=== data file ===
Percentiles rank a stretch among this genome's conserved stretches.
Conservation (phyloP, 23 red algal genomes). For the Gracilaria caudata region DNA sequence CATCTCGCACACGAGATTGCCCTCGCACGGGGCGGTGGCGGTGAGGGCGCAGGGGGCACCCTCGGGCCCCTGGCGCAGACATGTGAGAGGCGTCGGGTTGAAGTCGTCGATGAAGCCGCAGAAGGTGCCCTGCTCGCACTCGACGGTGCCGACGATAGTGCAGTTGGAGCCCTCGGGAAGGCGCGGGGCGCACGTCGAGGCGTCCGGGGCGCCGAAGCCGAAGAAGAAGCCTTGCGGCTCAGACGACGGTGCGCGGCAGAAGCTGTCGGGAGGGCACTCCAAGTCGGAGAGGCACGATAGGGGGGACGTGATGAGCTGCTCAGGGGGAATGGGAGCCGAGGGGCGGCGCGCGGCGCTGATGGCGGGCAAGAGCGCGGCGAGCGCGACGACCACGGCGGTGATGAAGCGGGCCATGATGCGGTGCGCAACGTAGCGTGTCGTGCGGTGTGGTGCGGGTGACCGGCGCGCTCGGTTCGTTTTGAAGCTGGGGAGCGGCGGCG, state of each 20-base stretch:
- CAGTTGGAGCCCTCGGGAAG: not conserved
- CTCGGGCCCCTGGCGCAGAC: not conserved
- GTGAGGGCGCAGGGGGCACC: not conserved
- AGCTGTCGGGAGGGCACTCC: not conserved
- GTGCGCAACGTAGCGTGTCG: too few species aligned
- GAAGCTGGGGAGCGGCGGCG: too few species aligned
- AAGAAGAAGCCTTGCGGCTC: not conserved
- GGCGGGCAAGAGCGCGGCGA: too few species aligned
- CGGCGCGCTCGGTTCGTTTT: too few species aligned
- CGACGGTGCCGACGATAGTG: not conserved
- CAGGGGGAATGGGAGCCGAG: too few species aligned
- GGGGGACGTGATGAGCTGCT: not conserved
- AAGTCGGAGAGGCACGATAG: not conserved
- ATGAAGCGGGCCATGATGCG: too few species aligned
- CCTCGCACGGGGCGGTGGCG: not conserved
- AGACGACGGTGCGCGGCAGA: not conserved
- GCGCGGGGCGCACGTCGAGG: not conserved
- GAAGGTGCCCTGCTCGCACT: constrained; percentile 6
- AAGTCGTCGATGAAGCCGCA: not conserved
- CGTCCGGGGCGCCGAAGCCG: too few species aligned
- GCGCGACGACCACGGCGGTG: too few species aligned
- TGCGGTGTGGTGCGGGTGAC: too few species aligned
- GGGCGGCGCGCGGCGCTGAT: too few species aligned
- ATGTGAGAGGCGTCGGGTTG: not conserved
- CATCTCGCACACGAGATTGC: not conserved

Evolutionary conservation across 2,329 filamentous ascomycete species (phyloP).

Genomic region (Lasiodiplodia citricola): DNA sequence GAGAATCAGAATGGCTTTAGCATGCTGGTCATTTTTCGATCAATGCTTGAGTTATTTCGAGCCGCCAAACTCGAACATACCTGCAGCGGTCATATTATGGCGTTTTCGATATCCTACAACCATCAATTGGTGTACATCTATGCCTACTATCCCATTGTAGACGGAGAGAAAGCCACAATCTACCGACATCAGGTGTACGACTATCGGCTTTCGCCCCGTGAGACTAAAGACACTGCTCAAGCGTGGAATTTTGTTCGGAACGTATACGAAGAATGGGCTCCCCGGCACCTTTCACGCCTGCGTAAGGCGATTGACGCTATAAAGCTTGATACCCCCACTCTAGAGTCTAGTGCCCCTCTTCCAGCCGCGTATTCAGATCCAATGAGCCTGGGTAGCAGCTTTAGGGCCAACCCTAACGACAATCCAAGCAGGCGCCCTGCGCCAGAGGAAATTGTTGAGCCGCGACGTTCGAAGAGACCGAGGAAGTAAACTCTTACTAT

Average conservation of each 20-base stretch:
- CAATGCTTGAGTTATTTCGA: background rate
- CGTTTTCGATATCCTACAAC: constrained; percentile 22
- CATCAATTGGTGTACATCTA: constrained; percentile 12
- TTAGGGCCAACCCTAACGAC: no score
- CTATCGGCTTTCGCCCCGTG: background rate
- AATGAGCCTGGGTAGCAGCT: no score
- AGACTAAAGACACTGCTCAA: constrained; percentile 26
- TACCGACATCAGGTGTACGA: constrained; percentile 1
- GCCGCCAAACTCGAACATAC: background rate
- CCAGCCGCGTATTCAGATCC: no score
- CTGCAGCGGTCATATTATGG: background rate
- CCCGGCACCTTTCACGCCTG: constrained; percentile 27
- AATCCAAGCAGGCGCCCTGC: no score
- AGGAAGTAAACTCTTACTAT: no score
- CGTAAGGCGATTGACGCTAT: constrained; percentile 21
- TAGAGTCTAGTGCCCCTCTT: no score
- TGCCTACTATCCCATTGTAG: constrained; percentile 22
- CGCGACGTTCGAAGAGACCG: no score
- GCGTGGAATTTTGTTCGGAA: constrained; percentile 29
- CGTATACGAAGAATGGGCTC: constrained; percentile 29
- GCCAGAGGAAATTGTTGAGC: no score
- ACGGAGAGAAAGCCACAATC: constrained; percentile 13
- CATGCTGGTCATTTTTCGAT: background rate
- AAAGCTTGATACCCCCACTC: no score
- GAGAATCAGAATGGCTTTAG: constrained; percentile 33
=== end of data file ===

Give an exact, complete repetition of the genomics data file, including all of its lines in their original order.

Percentiles rank a stretch among this genome's conserved stretches.
Conservation (phyloP, 23 red algal genomes). For the Gracilaria caudata region DNA sequence CATCTCGCACACGAGATTGCCCTCGCACGGGGCGGTGGCGGTGAGGGCGCAGGGGGCACCCTCGGGCCCCTGGCGCAGACATGTGAGAGGCGTCGGGTTGAAGTCGTCGATGAAGCCGCAGAAGGTGCCCTGCTCGCACTCGACGGTGCCGACGATAGTGCAGTTGGAGCCCTCGGGAAGGCGCGGGGCGCACGTCGAGGCGTCCGGGGCGCCGAAGCCGAAGAAGAAGCCTTGCGGCTCAGACGACGGTGCGCGGCAGAAGCTGTCGGGAGGGCACTCCAAGTCGGAGAGGCACGATAGGGGGGACGTGATGAGCTGCTCAGGGGGAATGGGAGCCGAGGGGCGGCGCGCGGCGCTGATGGCGGGCAAGAGCGCGGCGAGCGCGACGACCACGGCGGTGATGAAGCGGGCCATGATGCGGTGCGCAACGTAGCGTGTCGTGCGGTGTGGTGCGGGTGACCGGCGCGCTCGGTTCGTTTTGAAGCTGGGGAGCGGCGGCG, state of each 20-base stretch:
- CAGTTGGAGCCCTCGGGAAG: not conserved
- CTCGGGCCCCTGGCGCAGAC: not conserved
- GTGAGGGCGCAGGGGGCACC: not conserved
- AGCTGTCGGGAGGGCACTCC: not conserved
- GTGCGCAACGTAGCGTGTCG: too few species aligned
- GAAGCTGGGGAGCGGCGGCG: too few species aligned
- AAGAAGAAGCCTTGCGGCTC: not conserved
- GGCGGGCAAGAGCGCGGCGA: too few species aligned
- CGGCGCGCTCGGTTCGTTTT: too few species aligned
- CGACGGTGCCGACGATAGTG: not conserved
- CAGGGGGAATGGGAGCCGAG: too few species aligned
- GGGGGACGTGATGAGCTGCT: not conserved
- AAGTCGGAGAGGCACGATAG: not conserved
- ATGAAGCGGGCCATGATGCG: too few species aligned
- CCTCGCACGGGGCGGTGGCG: not conserved
- AGACGACGGTGCGCGGCAGA: not conserved
- GCGCGGGGCGCACGTCGAGG: not conserved
- GAAGGTGCCCTGCTCGCACT: constrained; percentile 6
- AAGTCGTCGATGAAGCCGCA: not conserved
- CGTCCGGGGCGCCGAAGCCG: too few species aligned
- GCGCGACGACCACGGCGGTG: too few species aligned
- TGCGGTGTGGTGCGGGTGAC: too few species aligned
- GGGCGGCGCGCGGCGCTGAT: too few species aligned
- ATGTGAGAGGCGTCGGGTTG: not conserved
- CATCTCGCACACGAGATTGC: not conserved

Evolutionary conservation across 2,329 filamentous ascomycete species (phyloP).

Genomic region (Lasiodiplodia citricola): DNA sequence GAGAATCAGAATGGCTTTAGCATGCTGGTCATTTTTCGATCAATGCTTGAGTTATTTCGAGCCGCCAAACTCGAACATACCTGCAGCGGTCATATTATGGCGTTTTCGATATCCTACAACCATCAATTGGTGTACATCTATGCCTACTATCCCATTGTAGACGGAGAGAAAGCCACAATCTACCGACATCAGGTGTACGACTATCGGCTTTCGCCCCGTGAGACTAAAGACACTGCTCAAGCGTGGAATTTTGTTCGGAACGTATACGAAGAATGGGCTCCCCGGCACCTTTCACGCCTGCGTAAGGCGATTGACGCTATAAAGCTTGATACCCCCACTCTAGAGTCTAGTGCCCCTCTTCCAGCCGCGTATTCAGATCCAATGAGCCTGGGTAGCAGCTTTAGGGCCAACCCTAACGACAATCCAAGCAGGCGCCCTGCGCCAGAGGAAATTGTTGAGCCGCGACGTTCGAAGAGACCGAGGAAGTAAACTCTTACTAT

Average conservation of each 20-base stretch:
- CAATGCTTGAGTTATTTCGA: background rate
- CGTTTTCGATATCCTACAAC: constrained; percentile 22
- CATCAATTGGTGTACATCTA: constrained; percentile 12
- TTAGGGCCAACCCTAACGAC: no score
- CTATCGGCTTTCGCCCCGTG: background rate
- AATGAGCCTGGGTAGCAGCT: no score
- AGACTAAAGACACTGCTCAA: constrained; percentile 26
- TACCGACATCAGGTGTACGA: constrained; percentile 1
- GCCGCCAAACTCGAACATAC: background rate
- CCAGCCGCGTATTCAGATCC: no score
- CTGCAGCGGTCATATTATGG: background rate
- CCCGGCACCTTTCACGCCTG: constrained; percentile 27
- AATCCAAGCAGGCGCCCTGC: no score
- AGGAAGTAAACTCTTACTAT: no score
- CGTAAGGCGATTGACGCTAT: constrained; percentile 21
- TAGAGTCTAGTGCCCCTCTT: no score
- TGCCTACTATCCCATTGTAG: constrained; percentile 22
- CGCGACGTTCGAAGAGACCG: no score
- GCGTGGAATTTTGTTCGGAA: constrained; percentile 29
- CGTATACGAAGAATGGGCTC: constrained; percentile 29
- GCCAGAGGAAATTGTTGAGC: no score
- ACGGAGAGAAAGCCACAATC: constrained; percentile 13
- CATGCTGGTCATTTTTCGAT: background rate
- AAAGCTTGATACCCCCACTC: no score
- GAGAATCAGAATGGCTTTAG: constrained; percentile 33